Are the days of multiple usernames and passwords numbered?

By February 6, 2009 5 Comments

The dream of being able to sign in to just about any site with the same username and password took a step closer yesterday when Facebook joined the OpenID Foundation.

For me this is a very good thing.  Facebook Connect has been out in the market for a month or two now and their intergration with Disqus allows people to leave comments on this blog (and many others) using their Facebook credentials.  This simple feature makes the commenting experience quicker and easier for commenters and richer for the rest of us because we can see their Facebook picture.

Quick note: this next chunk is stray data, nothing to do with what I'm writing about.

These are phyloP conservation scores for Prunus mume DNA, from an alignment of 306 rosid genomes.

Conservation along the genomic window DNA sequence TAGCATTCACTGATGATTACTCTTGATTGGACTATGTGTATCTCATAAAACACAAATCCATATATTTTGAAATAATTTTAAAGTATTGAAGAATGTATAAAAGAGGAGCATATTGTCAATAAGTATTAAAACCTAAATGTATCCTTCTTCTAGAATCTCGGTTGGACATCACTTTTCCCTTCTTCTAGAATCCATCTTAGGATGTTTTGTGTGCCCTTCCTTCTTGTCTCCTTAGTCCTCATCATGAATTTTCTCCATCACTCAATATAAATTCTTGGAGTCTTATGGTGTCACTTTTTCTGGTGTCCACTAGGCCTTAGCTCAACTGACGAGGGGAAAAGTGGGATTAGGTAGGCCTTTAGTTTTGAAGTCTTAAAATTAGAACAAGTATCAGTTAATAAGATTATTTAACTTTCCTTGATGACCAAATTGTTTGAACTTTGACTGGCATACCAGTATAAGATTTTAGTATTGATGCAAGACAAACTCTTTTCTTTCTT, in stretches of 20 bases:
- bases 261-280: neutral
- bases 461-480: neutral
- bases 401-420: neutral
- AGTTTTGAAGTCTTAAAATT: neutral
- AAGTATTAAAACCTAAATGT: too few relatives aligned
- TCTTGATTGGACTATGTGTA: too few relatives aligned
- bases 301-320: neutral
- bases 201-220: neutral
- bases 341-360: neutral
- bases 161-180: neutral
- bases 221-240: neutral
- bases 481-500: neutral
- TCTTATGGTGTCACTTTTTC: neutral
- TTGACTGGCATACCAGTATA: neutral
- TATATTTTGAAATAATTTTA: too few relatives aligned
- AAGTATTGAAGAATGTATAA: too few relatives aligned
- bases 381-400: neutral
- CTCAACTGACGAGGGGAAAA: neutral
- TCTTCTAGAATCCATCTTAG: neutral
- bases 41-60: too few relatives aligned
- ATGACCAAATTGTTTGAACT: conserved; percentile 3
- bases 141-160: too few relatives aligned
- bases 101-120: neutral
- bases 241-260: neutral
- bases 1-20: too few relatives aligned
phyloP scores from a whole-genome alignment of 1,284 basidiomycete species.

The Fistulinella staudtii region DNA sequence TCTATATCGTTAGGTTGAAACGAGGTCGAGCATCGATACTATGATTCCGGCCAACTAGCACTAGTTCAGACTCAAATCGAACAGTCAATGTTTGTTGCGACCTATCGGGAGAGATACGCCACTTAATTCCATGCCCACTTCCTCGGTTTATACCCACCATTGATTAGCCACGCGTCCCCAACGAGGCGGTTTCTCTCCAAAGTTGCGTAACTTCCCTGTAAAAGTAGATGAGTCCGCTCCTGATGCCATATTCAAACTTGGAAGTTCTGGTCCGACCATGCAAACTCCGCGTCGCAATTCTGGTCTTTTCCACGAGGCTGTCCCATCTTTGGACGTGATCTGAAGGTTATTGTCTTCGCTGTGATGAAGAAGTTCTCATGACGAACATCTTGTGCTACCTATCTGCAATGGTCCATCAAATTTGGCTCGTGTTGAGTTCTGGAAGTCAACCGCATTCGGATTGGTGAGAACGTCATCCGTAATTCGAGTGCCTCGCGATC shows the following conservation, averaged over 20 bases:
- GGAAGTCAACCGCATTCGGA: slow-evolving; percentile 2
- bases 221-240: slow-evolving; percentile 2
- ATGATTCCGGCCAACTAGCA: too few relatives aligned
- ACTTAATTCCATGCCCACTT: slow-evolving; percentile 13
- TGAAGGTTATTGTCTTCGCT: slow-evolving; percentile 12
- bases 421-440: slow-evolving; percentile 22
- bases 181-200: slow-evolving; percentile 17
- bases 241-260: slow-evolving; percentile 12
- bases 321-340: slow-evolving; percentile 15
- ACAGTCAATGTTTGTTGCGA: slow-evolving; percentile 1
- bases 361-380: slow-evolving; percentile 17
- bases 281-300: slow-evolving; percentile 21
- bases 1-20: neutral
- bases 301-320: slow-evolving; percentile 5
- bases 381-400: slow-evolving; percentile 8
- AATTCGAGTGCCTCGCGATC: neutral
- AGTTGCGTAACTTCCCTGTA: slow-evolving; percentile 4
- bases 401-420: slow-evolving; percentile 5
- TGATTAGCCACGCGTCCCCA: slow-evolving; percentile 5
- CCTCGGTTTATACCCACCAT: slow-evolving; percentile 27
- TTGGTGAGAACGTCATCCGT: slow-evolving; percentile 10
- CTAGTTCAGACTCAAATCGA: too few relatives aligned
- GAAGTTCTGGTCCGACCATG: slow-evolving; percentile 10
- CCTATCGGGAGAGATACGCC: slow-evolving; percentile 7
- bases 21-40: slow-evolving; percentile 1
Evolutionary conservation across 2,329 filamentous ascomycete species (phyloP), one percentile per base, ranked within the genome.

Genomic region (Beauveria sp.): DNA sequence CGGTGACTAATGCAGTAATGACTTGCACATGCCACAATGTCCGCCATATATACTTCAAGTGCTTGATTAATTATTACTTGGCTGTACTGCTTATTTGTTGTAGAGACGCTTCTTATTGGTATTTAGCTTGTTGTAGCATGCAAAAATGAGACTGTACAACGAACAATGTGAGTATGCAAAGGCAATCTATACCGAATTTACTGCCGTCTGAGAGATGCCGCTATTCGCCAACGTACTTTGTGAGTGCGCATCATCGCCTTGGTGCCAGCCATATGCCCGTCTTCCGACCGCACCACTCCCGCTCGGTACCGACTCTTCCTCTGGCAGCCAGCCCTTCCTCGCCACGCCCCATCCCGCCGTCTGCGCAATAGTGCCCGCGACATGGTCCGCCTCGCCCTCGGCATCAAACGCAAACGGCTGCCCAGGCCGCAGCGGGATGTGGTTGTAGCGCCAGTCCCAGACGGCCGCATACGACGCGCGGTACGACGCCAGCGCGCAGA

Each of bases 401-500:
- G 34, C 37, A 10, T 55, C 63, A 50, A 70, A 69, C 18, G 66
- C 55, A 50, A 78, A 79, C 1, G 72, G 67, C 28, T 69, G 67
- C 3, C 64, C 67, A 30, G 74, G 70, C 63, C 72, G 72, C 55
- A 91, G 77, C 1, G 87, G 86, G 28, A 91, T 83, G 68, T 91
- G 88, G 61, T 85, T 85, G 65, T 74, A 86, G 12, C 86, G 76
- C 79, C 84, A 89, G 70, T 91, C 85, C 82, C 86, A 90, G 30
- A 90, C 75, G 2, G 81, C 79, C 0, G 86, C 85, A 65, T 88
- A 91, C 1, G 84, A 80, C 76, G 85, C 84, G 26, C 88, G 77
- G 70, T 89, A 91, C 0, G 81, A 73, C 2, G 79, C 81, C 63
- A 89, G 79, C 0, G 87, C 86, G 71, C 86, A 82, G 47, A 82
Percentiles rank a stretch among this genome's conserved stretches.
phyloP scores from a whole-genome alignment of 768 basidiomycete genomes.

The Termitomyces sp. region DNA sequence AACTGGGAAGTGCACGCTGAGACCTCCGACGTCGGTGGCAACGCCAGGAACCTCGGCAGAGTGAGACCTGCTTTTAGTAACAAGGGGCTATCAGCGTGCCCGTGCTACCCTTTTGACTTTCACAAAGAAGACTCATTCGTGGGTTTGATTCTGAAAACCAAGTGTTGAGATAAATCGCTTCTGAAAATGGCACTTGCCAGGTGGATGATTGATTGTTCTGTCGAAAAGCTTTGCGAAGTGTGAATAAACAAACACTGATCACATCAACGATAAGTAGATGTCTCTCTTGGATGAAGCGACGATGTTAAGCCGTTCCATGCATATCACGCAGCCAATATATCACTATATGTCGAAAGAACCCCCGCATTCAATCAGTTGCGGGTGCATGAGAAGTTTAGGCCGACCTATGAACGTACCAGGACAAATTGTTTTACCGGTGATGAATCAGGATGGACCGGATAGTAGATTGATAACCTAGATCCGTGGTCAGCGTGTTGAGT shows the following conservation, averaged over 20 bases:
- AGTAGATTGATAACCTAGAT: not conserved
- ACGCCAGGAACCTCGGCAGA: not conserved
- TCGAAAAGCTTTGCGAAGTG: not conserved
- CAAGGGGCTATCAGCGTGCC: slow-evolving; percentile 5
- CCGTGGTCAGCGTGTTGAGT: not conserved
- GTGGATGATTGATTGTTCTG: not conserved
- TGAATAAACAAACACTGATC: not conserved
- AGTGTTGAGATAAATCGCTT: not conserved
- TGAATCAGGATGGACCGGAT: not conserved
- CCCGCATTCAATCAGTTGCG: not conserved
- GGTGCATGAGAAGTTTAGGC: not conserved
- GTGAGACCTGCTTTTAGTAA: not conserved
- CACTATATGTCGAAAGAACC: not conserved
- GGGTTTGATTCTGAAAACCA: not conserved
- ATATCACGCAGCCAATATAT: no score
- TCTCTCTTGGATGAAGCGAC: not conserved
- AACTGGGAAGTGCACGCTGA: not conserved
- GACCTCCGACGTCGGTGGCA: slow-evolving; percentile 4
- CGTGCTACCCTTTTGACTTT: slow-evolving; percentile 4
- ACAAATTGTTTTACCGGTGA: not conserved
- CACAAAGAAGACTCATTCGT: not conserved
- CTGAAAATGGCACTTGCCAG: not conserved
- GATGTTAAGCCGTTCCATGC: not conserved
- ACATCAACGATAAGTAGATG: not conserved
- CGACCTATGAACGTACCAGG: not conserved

This is a very small example of the value to be gained by sharing data from one service to another.  Marshall Kirkpatrick on ReadWriteWeb does a good job of explaining the benefits of integration like this:

  1. Both make it easier to participate in new websites because you don’t need to create a new account.
  2. Both carry payloads of user data that can yield immediate personalization for a richer experience.
  3. Both offer authentication that you really are who you say you are.
    That opens up a whole world of possibilities technically and culturally.

The Disqus example I gave above has all three of these benefits – easier participation via FB logon, and peronalisation and authentication via the picture (in a small way at least).